On a permaculture plot, the gardener is always looking for ways to maximize yield. There are many ways of trying to achieve this, including interplanting different species to fit more plants into a space, and choosing native species which are adapted to the local climate, so are more likely to thrive and produce an abundant crop.
One of the key factors in determining what will grow and how well it will grow in a site is the climate. In the early stages of making a permaculture design, analysis of the climate – from patterns of rainfall and drought, to winds, temperature and frost – is central to deciding what to plant where.
However, a permaculture gardener can also use a variety of techniques to improve or lessen the impact of climate and weather conditions, often prolonging the growing season for fruiting crops, thus maximizing yield. Techniques include using plants and manmade structures to influence microclimates, starting seeds indoors or in a greenhouse so they have a ‘head start’ when they are planted out in the garden, and mulching to prevent the soil temperature falling too far. Another method of prolonging the growing season is to use a cold frame.
Essentially, a cold frame acts like a miniature greenhouse. It has four walls that enclose plants, and a transparent lid that allows sunlight to enter. The structure serves to protect the plants from the worst of the weather – such as snow, frost and wind – and traps heat from the sun, making the temperature inside the cold frame significantly higher than the surrounding air. This can serve to extend the growing season by as much as a month either end, meaning you can get more crops. In some more temperate climates, a cold frame may enable you to grow plants throughout the winter that would not normally survive the cooler temperatures. You can either establish a permanent cold frame, or make one that you can move and store during the warmer weather. You can purchase prefabricated cold frames, but constructing one yourself is very easy and can be done with recycled and repurposed materials.
The ideal position for a cold frame is a south facing location that receives full sun. By facing south, the frame will get the maximum amount of sunshine during the day. It is also advisable to site the cold frame adjacent to a building or other large structure to protect it from strong winds, which will cause the temperature to lower.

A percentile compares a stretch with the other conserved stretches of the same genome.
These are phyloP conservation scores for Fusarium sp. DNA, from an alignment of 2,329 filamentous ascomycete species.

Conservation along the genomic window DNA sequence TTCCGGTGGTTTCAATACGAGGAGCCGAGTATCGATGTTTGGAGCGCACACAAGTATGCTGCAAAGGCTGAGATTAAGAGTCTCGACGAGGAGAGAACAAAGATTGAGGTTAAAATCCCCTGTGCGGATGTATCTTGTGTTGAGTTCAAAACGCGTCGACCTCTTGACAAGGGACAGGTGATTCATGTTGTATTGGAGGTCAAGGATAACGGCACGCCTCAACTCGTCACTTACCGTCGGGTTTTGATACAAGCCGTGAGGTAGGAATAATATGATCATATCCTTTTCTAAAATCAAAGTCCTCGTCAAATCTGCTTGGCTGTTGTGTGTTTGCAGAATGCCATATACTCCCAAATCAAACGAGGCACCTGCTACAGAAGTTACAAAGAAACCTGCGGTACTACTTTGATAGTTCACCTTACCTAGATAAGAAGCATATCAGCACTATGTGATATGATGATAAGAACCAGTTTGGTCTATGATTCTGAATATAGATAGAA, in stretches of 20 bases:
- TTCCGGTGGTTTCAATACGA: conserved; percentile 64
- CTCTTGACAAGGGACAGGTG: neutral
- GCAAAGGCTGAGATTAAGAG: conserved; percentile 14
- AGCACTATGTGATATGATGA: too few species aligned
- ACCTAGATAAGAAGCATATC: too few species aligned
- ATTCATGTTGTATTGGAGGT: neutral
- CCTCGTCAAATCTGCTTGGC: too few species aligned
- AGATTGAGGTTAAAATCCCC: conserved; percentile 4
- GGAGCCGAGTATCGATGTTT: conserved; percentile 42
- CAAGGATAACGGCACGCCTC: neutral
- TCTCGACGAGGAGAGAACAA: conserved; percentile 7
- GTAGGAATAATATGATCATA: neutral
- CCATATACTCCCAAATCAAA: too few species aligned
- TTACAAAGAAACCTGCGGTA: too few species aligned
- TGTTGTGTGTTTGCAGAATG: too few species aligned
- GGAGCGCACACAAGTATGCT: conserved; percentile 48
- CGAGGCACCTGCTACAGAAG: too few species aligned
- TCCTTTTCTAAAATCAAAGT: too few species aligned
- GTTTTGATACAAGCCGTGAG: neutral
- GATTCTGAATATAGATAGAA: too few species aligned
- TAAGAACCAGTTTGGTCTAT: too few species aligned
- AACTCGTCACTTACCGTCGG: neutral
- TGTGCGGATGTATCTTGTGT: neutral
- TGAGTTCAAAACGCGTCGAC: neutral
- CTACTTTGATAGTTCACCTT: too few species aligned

While you can purchase a cold frame completed readymade, or indeed buy the constituent parts new and construct it yourself, the greenest and most cost-effective method is to source discarded materials and work with those. The main thing you are looking for is an old window with the glass intact. This will form the lid of the cold frame. You want to avoid frames that have been treated with lead-based paint. If you cannot find a window frame that still has the glass attached, or you are in a climate where the glass is unlikely to withstand the extremes of weather (for instance, in areas that get heavy snowfall, the glass may not hold up against the weight of the snow) you could salvage some plastic or fibreglass and stretch that across the frame. If you can’t find even the frame, you can easily construct a lid from some old lengths of wood and cover with the plastic. Besides the lid, you will also need something with which to make the rectangular frame that encloses the plants and supports the lid. This is usually wooden boards but could be old bricks or breezeblocks. If using lumber, try to source untreated wood so you are not introducing any chemicals to the site.
You could in theory, make a cold frame as large as you like, depending on the suitability of the site and the size of the materials you have sourced, but a standard size is a rectangle that is 3 feet wide and six feet long. This allows the gardener to reach all parts of the bed inside to harvest the crops, and is likely to work in conjunction with a recycled window (or two, depending on the size).
You want the cold frame to be higher at the back than at the front, so the lid is sloping. This has two advantages: firstly, it allows more sunlight to reach the plants inside, and secondly it means that rain and snow will drain off the cold frame. So if you are using boards to make the frame, cut the front one so it is shallower than the back, and cut the side boards at an angle. If using bricks or blocks, simply add an extra layer to the back wall.
Construct a frame from the boards or the other material you are using. Lay the lid over the frame. If you wish, you can add hinges to the back of the lid to make lifting it easier, but you can simply lay it on top and remove it completely when you want to access the plants inside. If you wish, you can add insulation to the insides of the frame walls.
If using concrete blocks, consider painting them (with a non lead-based paint) black to absorb more heat. Piling soil, leaves, woodchips or straw around the outside of the frame will help to insulate it. You can also up the temperature inside the cold frame by adding fresh manure under a layer of soil, or simply placing a bowl of water inside. Water absorbs more heat than the ground and releases it more slowly, so will add heat during the night. Be aware that even though the idea behind the cold frame is to trap heat, on very sunny days (even those during winter) it can get so hot inside that the plants become damaged, so check the cold frame regularly and, if necessary, open the lid to vent some hot air, or provide some shade to protect it from the highest temperatures.